Maryland’s Court of Special Appeals (the state’s intermediate appellate court) has issued a last minute order (embedded at the bottom of this post) staying the trial of van driver Officer Caesar Goodson, for which jury selection was to begin today, reports the Baltimore Sun.  The purpose of this stay is to allow first for the resolution of a separate matter:  whether Police Officer William Porter could be compelled to testify in Goodson’s despite the fact that Porter is awaiting his own re-trial.

For further details see last Friday’s Freddie Gray Case: Appellate Court Puts Hold On Officer’s Compelled Testimony, which has embedded a number of the relevant motions and orders.

This morning’s last minute stay was issued by Chief Judge Peter Krauser, who last Friday also issued an order halting trial Judge Barry Williams’ order that Porter be compelled to testify in Goodson’s trial.

The Baltimore Sun reports that in this morning’s order Chief Judge Krauser wrote that it was “presumably in the interests of all parties” that Porter’s appeal be resolved prior to the start of Goodson’s trial.  This is in contradiction to both Goodson’s and Porter’s legal counsel, however, who objected to a separate motion by state prosecutors for a continuance on his client’s trial. (See the State’s motion for the continuance and Porter’s reply to that motion at the bottom of this post.) The State’s motion for a continuance is now moot, given Chief Judge Krauser’s stay.

State prosecutors have long claimed Officer Porter as a material witness in the Goodson trial, and they planned to bring him to the stand to testify in Goodson’s trial whether they obtained a hoped for conviction of Porter in his own earlier trial or whether Porter was acquitted.  In either instance Porter’s criminal liability would have been finally adjudicated (except, arguably, for prospective federal charges).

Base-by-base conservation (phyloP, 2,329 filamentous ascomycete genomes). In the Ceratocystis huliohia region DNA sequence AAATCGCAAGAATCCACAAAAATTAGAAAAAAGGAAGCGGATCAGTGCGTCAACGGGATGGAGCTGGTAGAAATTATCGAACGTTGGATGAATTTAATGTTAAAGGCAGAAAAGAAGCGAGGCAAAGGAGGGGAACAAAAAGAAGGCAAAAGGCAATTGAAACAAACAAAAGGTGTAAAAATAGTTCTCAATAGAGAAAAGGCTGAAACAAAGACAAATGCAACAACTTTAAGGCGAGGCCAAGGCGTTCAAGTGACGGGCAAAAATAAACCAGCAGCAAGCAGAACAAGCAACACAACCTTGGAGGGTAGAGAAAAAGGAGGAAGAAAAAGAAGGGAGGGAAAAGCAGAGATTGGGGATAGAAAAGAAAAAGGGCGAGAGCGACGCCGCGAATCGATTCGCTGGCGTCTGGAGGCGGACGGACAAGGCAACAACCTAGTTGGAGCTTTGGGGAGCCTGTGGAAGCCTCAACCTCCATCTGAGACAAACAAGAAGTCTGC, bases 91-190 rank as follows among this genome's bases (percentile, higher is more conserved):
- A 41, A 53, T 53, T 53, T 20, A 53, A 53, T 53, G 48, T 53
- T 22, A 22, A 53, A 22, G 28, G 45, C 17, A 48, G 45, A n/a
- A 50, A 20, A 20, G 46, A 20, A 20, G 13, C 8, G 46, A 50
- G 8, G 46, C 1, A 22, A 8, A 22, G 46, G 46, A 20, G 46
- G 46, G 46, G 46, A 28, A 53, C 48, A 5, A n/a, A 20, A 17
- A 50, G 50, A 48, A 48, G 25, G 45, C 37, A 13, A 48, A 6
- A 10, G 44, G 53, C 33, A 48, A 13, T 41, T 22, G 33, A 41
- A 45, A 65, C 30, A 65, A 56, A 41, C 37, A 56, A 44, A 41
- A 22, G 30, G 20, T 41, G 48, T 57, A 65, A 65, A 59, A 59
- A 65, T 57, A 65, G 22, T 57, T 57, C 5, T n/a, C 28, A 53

In the event, however, Porter’s trial ended in a hung jury, and the state immediately announced their intention to re-try the officer.  Under these circumstances Porter naturally decided that he would assert his 5th Amendment right to decline to testify on the grounds that his testimony might incriminate him for purposes of both future state and federal prosecution.

The state then issued a subpoena to compel Porter’s testimony, Porter sought to quash the subpoena, and trial Judge Barry Williams sided with the state and ordered that Porter would be compelled to testify.  This resulted in Porter appealing Williams’ order to the Court of Special Appeals, which stayed the order, followed by this morning’s stay of Goodson’s trial.

Never before in Maryland legal history has a prospective defendant been compelled to testify while still awaiting trial.

Here’s today’s order from the Maryland Court of Special Appeals staying Goodson’s trial:

Here’s the State’s motion for a continuance of Goodson’s trial, filed last Friday:

Here’s the response of Porter’s legal counsel to the State’s motion above, also filed last Friday:

–-Andrew, @LawSelfDefense

Attorney Andrew Branca and his firm Law of Self Defense have been providing internationally-recognized expertise in American self-defense law for almost 20 years in the form of blogging, books, live seminars & online training (both accredited for CLE), public speaking engagements, and individualized legal consultation.
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